Nutrients supply? Plate rather than pill!
Roughly a third of adults in Germany regularly take vitamin tablets, mineral capsules or other food supplements. "Many products promise positive effects on health, wellbeing and performance, but they can also be connected with health risks," explains BfR President, Professor Dr. Dr. Andreas Hensel. "A balanced and varied diet is usually the best basis for staying healthy." Visitors to the BfR stand at International Green Week in Berlin can find out all about the situations in which it can be useful for people to supplement their own diet specifically, how food supplements take effect in the body and how untrustworthy preparations can be recognised. In line with the motto "Nutrients supply? Plate rather than pill!", the BfR will be turning the topic of nutrients into an interactive experience from 18 to 27 January.
The BfR is presenting itself at International Green Week with live cooking shows in which a TV chef will be explaining along with BfR experts which foods are particularly nutritious and how best to prepare them. At BfR Stand 146 on the Adventure Farm (Hall 3.2), an oversized mouth will be talking to visitors and inviting them to take part in a quiz that gives insights into the world of vitamins and minerals. In addition to this, anyone with an interest can test their knowledge on the Nutrient Carousel or at the interactive nutrition type station which points the way to "Shopping properly means being well provided with nutrients". The very smallest children can track down the super powers in food in a Kids' Rally.
The goal is to sensitise consumers for the careful use of food supplements and explain the possible risks to them. In most cases, the intake of food supplements is unnecessary, because a balanced and varied diet provides a healthy body with everything it needs. Only in certain cases does it make sense for people to supplement their diet with specific nutrients. An example of this is folic acid in women who hope to have children or who are in the early stages of pregnancy, because it lowers the risk of a neural tube defect (NTD) in the child. Furthermore, people who consume plant-based foods only should take vitamin B12 additionally, otherwise a deficiency can result in the long term. The intake of vitamin D is only recommended when a sufficient supply cannot be guaranteed via food or from the body’s own vitamin D production through solar radiation. The risk groups include infants and persons with a dark skin colour, as well as people with restricted mobility, chronically ill and elderly people in need of care. Excessive vitamin D intake can result in the occurrence of undesired effects such as the formation of kidney stones.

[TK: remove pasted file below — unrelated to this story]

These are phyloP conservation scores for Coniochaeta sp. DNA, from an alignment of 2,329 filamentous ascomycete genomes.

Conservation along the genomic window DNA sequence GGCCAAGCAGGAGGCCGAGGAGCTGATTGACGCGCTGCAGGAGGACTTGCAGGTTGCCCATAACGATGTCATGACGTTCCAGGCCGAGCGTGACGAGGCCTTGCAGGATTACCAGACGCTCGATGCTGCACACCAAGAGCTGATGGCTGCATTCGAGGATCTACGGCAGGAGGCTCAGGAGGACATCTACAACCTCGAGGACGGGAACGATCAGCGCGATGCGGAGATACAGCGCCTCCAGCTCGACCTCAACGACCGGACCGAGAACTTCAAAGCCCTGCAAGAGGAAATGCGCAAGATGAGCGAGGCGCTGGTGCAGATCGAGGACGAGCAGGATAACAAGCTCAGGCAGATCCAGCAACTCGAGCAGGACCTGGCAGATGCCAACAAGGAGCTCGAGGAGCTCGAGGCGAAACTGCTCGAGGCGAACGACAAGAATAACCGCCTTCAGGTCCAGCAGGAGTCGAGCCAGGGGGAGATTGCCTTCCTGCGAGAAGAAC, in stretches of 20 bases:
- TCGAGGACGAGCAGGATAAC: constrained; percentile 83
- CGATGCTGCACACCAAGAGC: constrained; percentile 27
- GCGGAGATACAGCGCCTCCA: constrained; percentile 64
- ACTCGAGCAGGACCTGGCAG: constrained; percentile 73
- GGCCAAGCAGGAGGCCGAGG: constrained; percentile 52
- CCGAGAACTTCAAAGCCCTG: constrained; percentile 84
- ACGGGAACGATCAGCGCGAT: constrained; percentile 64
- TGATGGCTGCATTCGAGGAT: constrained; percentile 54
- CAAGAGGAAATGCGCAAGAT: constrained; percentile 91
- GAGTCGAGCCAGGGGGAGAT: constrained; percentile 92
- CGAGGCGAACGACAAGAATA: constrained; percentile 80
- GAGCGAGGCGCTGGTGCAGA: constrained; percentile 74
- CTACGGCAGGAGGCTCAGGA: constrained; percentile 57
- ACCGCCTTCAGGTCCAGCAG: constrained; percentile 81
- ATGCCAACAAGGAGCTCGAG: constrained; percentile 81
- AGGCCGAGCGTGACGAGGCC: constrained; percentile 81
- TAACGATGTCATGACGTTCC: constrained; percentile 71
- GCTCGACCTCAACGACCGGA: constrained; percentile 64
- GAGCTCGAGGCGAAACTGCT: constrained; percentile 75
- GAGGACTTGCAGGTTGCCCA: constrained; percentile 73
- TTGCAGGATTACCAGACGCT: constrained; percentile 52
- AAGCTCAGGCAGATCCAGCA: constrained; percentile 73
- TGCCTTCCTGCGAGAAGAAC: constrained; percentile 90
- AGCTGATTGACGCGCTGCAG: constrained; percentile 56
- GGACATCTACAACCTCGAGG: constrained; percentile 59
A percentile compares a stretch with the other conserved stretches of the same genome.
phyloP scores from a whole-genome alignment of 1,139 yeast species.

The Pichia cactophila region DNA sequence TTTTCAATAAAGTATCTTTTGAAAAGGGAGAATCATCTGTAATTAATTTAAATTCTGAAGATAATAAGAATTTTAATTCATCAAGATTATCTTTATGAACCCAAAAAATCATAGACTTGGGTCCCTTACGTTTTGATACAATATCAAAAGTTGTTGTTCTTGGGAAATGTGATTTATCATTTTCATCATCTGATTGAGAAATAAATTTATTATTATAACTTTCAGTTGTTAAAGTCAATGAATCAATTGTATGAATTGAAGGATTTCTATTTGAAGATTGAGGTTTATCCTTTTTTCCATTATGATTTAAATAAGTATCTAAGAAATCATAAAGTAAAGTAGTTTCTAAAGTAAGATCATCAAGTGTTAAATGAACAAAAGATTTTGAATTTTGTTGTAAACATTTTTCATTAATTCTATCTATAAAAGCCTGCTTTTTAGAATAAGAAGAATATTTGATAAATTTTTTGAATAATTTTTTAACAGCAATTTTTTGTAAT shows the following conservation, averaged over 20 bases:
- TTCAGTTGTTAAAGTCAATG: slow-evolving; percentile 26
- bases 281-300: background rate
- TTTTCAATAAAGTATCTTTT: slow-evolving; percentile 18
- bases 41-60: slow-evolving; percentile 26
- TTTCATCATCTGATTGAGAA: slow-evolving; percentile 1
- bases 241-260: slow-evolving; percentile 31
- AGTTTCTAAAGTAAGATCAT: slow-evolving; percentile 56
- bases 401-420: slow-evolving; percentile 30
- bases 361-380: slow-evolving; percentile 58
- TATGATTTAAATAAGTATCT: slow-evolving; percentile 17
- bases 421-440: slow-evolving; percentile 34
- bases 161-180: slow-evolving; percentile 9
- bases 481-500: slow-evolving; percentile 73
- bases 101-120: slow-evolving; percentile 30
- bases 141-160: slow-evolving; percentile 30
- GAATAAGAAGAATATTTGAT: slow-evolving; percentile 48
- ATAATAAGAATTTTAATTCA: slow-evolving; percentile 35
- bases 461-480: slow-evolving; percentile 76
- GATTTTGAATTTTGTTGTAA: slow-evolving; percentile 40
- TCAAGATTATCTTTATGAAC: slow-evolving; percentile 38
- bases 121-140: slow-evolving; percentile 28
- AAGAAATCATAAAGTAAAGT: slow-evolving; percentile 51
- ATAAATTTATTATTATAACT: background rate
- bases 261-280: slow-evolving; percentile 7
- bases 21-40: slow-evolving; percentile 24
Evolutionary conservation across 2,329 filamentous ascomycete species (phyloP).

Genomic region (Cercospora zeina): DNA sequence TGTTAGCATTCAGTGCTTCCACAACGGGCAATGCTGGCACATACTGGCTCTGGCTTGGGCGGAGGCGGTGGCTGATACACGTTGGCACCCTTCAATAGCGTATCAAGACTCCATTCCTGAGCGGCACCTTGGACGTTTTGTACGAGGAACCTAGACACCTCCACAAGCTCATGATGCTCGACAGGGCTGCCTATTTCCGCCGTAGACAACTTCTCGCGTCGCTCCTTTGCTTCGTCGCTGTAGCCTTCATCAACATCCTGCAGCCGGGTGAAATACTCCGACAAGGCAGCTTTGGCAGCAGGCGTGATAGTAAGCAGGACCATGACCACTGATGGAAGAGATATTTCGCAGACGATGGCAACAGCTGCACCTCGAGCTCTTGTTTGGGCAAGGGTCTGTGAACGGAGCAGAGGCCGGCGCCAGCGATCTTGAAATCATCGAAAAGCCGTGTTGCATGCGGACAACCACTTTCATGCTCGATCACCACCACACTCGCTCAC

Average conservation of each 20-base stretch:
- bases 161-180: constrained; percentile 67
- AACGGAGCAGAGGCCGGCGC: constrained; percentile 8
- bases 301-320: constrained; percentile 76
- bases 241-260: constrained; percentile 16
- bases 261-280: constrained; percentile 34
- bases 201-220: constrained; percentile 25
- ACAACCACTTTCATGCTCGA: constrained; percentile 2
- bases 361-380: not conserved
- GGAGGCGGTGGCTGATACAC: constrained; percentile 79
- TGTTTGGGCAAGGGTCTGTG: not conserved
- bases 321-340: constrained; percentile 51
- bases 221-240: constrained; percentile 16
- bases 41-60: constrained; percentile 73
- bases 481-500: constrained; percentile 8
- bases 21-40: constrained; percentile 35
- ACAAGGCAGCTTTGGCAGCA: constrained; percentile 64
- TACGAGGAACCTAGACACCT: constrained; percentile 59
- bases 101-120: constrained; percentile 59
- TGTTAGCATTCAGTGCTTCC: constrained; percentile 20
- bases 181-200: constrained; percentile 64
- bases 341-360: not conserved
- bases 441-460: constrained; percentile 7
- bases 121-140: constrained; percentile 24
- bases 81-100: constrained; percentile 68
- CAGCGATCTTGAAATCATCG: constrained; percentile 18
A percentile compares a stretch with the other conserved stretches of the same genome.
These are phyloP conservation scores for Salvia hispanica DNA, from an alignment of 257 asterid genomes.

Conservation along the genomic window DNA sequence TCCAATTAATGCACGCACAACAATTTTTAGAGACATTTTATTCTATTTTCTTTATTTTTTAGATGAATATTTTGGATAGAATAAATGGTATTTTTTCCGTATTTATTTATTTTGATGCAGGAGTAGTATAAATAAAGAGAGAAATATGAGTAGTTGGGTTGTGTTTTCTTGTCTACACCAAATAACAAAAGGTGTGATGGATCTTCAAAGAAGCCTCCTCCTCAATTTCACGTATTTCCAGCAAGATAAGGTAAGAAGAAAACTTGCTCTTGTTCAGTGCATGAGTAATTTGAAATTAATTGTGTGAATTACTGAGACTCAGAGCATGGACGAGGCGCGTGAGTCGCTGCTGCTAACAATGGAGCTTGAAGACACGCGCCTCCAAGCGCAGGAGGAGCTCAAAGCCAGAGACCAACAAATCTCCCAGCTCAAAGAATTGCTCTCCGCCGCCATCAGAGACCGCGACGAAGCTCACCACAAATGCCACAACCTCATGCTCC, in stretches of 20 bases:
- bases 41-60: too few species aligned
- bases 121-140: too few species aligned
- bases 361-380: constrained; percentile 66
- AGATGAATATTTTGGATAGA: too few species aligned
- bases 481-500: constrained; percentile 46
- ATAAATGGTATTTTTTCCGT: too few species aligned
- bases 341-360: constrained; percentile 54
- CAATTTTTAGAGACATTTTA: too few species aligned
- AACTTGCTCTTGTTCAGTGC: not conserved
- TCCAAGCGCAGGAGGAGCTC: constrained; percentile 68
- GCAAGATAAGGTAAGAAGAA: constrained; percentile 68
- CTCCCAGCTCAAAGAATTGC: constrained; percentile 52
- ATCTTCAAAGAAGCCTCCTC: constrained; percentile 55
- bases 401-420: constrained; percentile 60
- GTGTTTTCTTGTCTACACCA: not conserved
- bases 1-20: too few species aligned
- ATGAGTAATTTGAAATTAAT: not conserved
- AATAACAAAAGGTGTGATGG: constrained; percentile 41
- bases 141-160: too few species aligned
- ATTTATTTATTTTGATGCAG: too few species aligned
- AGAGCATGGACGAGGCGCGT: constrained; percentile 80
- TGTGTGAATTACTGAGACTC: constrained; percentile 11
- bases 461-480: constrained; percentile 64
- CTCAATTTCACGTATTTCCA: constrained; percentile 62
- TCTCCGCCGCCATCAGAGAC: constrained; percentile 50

Consumers are often unaware that food supplements are regarded as foods in Germany and that, unlike drugs, they are not subject to an approval procedure but only to mandatory registration at the Federal Office of Consumer Protection and Food Safety (BVL). It is primarily the manufacturers who are responsible for their safety. Monitoring of the traffic of food supplements, including control of product labelling and compliance with food law provisions, is the task of the food monitoring authorities of the federal states (Laender). When purchasing food supplements through the internet, it should be taken into account that the marketed products may possibly not comply with German and European food law provisions. The BfR recommends that consumers check carefully that the provider is trustworthy before purchasing.
About the BfR
The German Federal Institute for Risk Assessment (BfR) is a scientifically independent institution within the portfolio of the Federal Ministry of Food and Agriculture (BMEL) in Germany. It advises the Federal Government and Federal Laender on questions of food, chemical and product safety. The BfR conducts its own research on topics that are closely linked to its assessment tasks.
This text version is a translation of the original German text which is the only legally binding version.